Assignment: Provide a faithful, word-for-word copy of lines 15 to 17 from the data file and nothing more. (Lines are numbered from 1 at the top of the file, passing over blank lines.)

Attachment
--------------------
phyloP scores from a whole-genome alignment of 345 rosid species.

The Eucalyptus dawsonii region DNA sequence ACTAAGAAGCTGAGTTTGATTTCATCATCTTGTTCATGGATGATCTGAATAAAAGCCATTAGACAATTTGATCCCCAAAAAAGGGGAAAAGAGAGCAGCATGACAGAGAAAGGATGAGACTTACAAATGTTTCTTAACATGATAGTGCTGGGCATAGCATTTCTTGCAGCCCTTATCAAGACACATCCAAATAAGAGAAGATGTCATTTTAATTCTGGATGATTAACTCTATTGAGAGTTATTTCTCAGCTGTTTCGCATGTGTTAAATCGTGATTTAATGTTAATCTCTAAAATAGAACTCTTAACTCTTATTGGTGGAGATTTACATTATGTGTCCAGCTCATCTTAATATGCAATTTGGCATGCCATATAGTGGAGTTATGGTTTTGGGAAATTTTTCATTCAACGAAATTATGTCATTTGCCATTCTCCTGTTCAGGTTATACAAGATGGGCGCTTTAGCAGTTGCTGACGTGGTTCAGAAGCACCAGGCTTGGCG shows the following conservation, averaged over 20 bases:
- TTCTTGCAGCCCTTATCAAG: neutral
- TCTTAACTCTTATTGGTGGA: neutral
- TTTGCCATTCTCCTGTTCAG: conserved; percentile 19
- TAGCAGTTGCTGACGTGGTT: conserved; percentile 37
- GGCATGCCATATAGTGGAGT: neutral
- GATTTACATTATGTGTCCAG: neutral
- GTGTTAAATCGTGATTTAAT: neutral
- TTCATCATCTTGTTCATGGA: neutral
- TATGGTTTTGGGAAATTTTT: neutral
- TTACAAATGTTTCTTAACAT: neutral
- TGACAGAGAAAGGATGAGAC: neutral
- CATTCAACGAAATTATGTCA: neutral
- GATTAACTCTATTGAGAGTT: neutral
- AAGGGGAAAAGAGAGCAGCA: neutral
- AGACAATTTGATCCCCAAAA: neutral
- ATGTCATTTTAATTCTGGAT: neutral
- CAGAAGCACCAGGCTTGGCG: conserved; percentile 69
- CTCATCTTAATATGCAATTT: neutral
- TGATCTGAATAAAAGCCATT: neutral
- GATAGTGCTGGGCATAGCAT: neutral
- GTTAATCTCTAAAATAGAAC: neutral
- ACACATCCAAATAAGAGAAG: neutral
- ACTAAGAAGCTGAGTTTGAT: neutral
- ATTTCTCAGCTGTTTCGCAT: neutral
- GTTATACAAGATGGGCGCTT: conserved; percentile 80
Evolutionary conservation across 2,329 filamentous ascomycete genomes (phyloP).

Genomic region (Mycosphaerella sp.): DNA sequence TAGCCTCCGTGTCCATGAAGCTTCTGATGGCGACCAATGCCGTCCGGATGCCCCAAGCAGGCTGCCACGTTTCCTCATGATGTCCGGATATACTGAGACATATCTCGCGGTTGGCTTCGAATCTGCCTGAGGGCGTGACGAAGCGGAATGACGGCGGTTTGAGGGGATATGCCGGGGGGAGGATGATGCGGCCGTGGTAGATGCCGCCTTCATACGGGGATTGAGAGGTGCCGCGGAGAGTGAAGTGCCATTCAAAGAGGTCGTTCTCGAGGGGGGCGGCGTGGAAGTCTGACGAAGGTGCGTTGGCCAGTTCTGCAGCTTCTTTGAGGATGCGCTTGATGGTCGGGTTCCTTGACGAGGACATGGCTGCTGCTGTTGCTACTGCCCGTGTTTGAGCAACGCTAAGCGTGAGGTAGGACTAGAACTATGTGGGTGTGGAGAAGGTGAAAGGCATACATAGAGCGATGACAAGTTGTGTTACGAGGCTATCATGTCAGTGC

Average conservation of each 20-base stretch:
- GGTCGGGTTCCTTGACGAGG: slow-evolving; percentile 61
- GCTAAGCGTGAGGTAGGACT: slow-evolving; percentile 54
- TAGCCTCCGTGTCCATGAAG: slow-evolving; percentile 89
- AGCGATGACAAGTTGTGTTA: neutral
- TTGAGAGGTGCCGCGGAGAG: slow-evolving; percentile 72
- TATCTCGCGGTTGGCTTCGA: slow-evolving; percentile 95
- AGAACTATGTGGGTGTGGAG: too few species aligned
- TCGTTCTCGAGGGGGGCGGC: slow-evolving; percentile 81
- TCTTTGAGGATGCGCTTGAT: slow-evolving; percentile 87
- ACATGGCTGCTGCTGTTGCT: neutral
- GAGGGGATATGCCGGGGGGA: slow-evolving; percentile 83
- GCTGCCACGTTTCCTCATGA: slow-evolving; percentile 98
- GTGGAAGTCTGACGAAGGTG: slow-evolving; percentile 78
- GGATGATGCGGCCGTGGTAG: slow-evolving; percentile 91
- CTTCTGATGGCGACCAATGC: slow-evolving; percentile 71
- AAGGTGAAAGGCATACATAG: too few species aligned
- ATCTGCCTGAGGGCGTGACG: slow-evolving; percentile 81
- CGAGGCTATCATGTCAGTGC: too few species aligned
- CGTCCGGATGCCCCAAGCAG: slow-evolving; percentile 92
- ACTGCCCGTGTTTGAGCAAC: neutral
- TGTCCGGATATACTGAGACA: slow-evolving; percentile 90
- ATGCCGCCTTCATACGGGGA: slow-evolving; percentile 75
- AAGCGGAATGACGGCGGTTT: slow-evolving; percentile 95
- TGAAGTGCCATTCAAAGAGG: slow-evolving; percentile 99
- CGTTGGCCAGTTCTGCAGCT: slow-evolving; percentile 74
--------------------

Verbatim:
- GATTAACTCTATTGAGAGTT: neutral
- AAGGGGAAAAGAGAGCAGCA: neutral
- AGACAATTTGATCCCCAAAA: neutral